[Editor’s Note: The following review contains spoilers for “Succession” Season 3, Episode 8, “Chiantishire.”]
Episode 8, “Chiantishire,” may forever be referenced in shorthand as, “The One with the Errant Dick Pic”; its history defined by the jaw-on-the-floor level of terror felt as soon as Roman (Kieran Culkin) sends another one of his “items” to Gerri (J. Smith-Cameron), only to soon realize that an image of his “ricotta dick,” as Shiv (Sarah Snook) referred to it early in the hour, instead traveled to the phone of his father, Logan (Brian Cox). Culkin’s burrowing-under-the-table mortification makes for an indelible image, destined for great future uses as a meme conveying only the utmost embarrassment, and the ramifications of Roman’s slipped swipe will certainly factor into next week’s finale, as Gerri suddenly finds herself with an axe over her head (of course, the senior female employee is the one Logan first thinks of letting go) and the once-formidable son is now, again, little more than the shameful family degenerate.
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But the penultimate entry of Season 3 is far outweighed by its tragic conversations than its single awkward one. With the whole family together for the first time since Shiv and Tom (Matthew Macfadyen) got hitched, the Roys (plus Harriet Walter’s soon-to-be Caroline Munion, née Cunningham) couldn’t be more divided. Caroline’s request to Kendall (Jeremy Strong) — that he keep so much distance from Logan that he’s not even part of the party — is replicated throughout the family: Shiv and Tom hang with Greg (Nicholas Braun), while Roman tries to protect his “mum,” but this group of five clots and separates again and again. Meanwhile, Connor (Alan Ruck) is off with Willa (Justine Lupe), Logan isolates himself, and when Kendall comes back, he has to slash through these invisible barriers like a dull knife hung up on each serrated edge.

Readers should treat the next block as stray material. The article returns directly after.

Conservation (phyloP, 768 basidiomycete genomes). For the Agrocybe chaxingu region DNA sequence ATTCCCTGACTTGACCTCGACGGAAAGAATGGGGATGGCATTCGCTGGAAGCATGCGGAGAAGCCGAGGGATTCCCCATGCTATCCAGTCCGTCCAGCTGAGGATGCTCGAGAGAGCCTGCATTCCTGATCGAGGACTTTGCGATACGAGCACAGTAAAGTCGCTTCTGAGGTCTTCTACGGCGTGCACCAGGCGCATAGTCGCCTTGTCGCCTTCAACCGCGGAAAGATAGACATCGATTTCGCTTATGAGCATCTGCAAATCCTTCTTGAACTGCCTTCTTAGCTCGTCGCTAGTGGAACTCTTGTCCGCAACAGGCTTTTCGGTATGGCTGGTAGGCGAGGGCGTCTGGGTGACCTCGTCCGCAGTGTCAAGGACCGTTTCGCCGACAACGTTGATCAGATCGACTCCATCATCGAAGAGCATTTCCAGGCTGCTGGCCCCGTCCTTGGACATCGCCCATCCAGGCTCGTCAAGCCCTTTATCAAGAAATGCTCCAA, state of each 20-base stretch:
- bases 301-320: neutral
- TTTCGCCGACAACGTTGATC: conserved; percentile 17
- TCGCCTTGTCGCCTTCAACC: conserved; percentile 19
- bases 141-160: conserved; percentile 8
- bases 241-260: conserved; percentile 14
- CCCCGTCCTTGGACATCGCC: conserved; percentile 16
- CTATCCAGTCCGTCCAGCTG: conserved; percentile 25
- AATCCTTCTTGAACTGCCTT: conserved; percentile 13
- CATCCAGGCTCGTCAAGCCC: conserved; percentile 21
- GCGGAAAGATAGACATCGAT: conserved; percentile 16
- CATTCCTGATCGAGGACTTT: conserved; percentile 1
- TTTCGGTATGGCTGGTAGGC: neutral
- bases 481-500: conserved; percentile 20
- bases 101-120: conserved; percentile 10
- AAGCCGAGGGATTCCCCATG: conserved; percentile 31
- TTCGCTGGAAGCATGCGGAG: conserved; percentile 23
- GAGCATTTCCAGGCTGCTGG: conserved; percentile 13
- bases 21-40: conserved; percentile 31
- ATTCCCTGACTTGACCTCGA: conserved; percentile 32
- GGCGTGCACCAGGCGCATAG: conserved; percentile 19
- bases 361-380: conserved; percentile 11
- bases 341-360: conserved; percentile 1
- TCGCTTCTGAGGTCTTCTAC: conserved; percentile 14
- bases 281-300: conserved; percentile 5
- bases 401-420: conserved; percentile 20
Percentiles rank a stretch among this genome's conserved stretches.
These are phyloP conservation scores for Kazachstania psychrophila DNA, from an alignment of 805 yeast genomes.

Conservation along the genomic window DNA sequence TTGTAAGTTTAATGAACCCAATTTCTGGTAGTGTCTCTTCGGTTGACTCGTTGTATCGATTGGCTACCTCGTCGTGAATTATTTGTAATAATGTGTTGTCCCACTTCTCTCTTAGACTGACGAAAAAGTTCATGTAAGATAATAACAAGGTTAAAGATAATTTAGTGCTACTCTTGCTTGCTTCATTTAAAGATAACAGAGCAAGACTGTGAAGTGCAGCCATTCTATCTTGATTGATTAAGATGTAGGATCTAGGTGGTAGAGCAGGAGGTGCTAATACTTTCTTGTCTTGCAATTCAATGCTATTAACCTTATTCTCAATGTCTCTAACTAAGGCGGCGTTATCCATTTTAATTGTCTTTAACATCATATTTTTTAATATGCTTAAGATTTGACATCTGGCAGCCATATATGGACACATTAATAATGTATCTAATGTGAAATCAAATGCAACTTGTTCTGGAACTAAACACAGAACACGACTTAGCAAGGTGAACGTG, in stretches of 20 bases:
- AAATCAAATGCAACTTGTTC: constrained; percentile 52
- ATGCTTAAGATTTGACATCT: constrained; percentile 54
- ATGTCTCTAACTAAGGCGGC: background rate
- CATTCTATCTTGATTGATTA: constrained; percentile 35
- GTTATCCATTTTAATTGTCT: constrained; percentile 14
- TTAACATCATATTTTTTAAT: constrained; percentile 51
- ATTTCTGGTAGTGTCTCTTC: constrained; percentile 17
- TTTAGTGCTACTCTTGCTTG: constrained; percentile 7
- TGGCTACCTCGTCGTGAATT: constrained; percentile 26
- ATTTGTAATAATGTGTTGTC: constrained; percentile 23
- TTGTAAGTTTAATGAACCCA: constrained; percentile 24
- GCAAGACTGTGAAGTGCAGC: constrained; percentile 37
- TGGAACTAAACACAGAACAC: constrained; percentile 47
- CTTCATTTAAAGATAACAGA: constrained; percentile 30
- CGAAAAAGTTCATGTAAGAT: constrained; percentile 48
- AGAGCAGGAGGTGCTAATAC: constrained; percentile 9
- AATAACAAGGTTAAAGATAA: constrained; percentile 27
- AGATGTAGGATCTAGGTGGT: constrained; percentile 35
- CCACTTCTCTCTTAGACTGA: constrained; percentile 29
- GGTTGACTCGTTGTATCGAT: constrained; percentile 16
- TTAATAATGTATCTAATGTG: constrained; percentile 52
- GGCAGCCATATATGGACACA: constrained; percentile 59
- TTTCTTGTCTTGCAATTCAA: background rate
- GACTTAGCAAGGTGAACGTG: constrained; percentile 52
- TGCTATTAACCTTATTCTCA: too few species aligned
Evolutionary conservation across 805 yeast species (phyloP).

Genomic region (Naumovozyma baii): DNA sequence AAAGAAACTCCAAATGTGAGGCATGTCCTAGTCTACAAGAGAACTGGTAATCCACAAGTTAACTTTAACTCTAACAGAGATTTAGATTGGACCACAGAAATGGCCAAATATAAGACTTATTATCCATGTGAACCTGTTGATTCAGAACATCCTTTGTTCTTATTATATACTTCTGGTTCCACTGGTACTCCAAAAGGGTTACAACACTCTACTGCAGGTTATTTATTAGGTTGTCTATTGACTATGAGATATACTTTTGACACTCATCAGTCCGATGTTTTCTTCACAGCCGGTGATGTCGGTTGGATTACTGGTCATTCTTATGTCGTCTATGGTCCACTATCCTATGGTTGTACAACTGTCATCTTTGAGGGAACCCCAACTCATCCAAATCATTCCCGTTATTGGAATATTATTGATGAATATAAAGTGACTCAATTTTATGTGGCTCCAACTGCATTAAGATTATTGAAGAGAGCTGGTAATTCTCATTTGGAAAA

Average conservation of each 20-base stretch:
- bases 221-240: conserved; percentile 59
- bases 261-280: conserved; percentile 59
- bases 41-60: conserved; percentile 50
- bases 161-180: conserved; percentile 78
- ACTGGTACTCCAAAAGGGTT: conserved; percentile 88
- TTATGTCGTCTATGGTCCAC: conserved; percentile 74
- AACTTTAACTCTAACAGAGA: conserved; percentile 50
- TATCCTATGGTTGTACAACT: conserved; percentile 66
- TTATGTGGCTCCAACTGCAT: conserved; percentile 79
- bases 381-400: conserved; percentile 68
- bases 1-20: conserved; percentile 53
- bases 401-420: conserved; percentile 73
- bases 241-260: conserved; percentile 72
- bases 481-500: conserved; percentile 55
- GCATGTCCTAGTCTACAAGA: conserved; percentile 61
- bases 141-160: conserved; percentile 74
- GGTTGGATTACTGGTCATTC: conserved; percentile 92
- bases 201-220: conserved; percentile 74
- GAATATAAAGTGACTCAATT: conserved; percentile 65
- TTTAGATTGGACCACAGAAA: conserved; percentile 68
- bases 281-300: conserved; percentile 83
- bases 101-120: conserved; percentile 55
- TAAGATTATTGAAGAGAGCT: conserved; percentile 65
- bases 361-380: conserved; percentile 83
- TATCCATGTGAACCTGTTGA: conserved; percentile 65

Episode 8 also has a lot to get through. One has to wonder if the pandemic-shortened production led to combining events meant for multiple episodes into one or two. After all, a lot of this week’s substantive information is conveyed through hefty, direct conversations. At 64 minutes, “Chiantishire” is bulkier than your typically tight “Succession” entry (both of the previous penultimate episodes are under 60 and, without “previously on” reels and previews, only the finales have stretched longer). It lumbers a bit, as it moves between emotionally weighty back-and-forths. In another season, any of the bombs being dropped may have been given a little more space to detonate.
So let’s look at the three pivotal conversations, all of which took place between parents and their children, or prospective parents who may not make it another nine months (let alone 10 years).
Shiv and Caroline